Afghanistan is one of only two countries in the world where children still get infected by polio. The other is Pakistan. Mahbooba Akhtarzada who is from Afghanistan, was disabled by polio, but has managed to overcome the obstacles caused by this crippling disease. VOA's Zheela Nasari caught up with Akhtarzada and brings us this report narrated by Bronwyn Benito.
    Video

    Video Hillary Clinton Promises to Build a 'Better Tomorrow'

    Democratic presidential candidate Hillary Clinton urged voters Thursday not to give in to the politics of fear. She vowed to unite the country and move it forward if elected in November. Clinton formally accepted the Democratic Party's nomination at its national convention in Philadelphia. VOA national correspondent Jim Malone has more.
    Video

    Video Trump Tones Down Praise for Russia

    Republican presidential candidate Donald Trump is toning down his compliments for Russia and Vladimir Putin as such rhetoric got him in trouble recently. After calling on Russia to find 30.000 missing emails from rival Hillary Clinton, Trump told reporters he doesn't know Putin and never called him a great leader, just one who's better than President Barack Obama. Putin has welcomed Trump's overtures, but, as Zlatica Hoke reports, ordinary Russians say they are not putting much faith in Trump.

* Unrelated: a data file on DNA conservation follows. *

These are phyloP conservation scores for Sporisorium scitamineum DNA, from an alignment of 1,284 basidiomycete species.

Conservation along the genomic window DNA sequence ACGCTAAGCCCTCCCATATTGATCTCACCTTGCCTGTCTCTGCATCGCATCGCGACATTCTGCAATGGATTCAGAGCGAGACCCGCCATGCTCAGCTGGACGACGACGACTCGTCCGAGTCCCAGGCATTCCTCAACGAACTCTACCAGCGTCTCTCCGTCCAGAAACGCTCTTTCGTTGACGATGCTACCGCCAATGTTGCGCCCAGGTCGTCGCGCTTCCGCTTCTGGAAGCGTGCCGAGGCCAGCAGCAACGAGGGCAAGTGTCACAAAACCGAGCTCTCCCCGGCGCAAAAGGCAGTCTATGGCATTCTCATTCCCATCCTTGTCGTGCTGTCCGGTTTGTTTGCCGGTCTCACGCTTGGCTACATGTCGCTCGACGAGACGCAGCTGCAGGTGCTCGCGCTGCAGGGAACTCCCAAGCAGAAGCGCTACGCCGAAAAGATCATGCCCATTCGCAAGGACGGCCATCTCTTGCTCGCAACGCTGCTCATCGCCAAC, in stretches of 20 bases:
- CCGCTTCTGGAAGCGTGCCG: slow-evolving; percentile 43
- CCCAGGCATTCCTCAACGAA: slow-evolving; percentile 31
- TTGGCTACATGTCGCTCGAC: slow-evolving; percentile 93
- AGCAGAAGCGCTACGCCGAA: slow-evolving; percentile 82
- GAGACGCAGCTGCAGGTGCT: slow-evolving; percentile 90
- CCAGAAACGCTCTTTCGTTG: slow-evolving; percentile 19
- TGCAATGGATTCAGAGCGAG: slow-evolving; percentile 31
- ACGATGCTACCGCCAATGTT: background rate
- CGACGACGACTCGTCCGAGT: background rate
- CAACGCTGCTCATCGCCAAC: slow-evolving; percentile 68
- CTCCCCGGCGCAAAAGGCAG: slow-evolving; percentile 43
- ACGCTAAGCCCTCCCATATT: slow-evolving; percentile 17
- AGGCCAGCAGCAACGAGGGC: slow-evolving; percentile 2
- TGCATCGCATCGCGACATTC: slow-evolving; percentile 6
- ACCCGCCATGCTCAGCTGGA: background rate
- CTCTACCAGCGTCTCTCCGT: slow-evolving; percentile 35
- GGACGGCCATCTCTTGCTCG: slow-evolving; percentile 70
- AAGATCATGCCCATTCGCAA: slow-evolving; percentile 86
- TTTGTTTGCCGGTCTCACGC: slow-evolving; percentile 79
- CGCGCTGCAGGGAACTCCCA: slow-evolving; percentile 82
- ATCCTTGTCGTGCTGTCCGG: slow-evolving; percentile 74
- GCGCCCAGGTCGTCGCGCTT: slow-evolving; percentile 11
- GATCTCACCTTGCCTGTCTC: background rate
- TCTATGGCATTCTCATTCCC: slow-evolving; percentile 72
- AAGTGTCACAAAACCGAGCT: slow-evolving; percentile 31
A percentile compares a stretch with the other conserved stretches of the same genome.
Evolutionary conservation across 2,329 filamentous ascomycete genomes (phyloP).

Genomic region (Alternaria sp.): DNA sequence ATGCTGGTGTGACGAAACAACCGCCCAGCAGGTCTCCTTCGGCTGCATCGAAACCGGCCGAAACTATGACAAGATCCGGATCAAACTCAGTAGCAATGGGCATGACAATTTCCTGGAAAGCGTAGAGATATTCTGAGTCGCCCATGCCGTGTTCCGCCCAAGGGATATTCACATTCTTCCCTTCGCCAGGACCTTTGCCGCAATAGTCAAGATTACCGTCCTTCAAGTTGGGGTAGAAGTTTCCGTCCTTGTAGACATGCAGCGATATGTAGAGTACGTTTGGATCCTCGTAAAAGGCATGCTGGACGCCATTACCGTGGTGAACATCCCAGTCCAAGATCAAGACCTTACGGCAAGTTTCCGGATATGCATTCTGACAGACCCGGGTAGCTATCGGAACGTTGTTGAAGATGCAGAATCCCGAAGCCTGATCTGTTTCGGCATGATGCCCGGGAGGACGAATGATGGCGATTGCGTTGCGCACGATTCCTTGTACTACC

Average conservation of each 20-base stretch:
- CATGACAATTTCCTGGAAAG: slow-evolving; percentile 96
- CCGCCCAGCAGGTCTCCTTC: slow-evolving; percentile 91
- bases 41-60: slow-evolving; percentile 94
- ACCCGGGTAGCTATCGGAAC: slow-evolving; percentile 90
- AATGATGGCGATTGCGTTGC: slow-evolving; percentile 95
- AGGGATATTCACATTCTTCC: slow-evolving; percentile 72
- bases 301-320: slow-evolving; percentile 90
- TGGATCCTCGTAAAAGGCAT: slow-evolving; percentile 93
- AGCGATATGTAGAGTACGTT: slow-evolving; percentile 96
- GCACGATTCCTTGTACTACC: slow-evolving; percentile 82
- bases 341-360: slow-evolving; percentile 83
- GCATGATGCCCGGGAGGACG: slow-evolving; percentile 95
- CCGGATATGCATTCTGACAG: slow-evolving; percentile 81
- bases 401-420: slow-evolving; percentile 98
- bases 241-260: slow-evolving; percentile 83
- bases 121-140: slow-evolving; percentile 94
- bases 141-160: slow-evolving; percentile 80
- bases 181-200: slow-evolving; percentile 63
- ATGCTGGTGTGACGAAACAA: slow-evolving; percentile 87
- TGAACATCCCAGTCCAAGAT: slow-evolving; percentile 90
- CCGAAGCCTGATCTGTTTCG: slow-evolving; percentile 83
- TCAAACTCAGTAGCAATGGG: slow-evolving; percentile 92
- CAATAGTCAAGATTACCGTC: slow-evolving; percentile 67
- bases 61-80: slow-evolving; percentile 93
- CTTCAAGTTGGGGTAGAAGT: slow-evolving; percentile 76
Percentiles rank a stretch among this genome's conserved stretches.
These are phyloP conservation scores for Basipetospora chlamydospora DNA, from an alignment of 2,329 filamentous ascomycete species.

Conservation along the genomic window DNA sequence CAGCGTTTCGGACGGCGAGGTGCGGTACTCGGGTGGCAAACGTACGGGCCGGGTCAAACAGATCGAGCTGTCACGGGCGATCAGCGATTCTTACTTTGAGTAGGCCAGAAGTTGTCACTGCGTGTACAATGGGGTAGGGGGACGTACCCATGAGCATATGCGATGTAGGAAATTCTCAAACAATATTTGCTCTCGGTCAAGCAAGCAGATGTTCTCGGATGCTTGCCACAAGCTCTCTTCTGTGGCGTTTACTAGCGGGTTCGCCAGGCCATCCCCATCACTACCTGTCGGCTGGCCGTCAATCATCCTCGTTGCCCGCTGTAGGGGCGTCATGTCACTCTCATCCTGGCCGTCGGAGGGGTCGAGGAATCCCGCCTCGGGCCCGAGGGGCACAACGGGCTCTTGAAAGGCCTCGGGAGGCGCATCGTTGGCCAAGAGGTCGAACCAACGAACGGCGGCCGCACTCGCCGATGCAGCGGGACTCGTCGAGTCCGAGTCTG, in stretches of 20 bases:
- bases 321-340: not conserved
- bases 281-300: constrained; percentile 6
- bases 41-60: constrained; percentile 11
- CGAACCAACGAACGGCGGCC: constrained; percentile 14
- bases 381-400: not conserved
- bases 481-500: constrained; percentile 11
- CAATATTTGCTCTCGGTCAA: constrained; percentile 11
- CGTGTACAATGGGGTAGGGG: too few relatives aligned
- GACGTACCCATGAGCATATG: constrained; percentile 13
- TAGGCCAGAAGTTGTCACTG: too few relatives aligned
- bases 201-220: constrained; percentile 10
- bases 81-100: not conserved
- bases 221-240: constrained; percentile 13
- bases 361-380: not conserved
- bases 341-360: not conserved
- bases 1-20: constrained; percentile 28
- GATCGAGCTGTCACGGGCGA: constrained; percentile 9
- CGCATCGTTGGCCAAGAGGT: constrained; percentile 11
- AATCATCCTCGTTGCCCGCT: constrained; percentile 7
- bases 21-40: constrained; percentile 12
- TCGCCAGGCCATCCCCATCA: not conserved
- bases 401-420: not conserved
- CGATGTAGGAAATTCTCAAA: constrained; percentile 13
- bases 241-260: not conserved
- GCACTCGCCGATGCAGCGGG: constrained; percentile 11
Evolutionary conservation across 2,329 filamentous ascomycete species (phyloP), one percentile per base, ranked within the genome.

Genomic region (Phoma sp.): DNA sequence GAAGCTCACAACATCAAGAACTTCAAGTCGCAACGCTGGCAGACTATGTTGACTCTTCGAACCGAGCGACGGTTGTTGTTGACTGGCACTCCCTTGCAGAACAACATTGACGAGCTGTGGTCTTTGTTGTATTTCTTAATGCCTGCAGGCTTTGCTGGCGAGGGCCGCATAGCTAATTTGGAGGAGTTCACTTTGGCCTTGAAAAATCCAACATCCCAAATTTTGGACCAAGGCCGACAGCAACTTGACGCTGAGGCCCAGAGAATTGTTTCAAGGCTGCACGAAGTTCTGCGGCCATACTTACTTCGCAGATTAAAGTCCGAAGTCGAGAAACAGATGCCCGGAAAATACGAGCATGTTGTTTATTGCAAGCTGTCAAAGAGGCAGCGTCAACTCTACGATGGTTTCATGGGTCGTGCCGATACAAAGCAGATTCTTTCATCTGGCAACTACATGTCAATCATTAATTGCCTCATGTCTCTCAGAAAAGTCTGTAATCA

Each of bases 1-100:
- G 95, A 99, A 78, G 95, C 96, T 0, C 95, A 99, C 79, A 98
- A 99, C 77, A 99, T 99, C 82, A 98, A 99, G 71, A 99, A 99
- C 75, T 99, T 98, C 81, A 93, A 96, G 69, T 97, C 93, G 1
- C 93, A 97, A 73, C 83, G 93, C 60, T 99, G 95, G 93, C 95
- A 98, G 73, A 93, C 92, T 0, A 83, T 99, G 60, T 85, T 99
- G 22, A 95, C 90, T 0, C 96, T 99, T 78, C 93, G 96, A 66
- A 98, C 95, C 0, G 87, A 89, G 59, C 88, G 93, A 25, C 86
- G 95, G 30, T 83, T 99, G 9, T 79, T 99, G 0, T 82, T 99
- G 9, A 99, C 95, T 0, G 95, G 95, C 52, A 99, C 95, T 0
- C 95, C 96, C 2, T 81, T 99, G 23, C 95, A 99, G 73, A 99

Video

    Video Uganda Unveils its First Solar-powered Bus

    A solar-powered bus described by its Ugandan makers as the first in Africa has made its public debut. Kiira Motors' electric bus, Kayoola, displayed recently at a stadium in Uganda's capital. From Kampala, Maurice Magorane filed this report narrated by Salem Solomon.
    Video

    Video Silicon Valley: More Than A Place, It's a Culture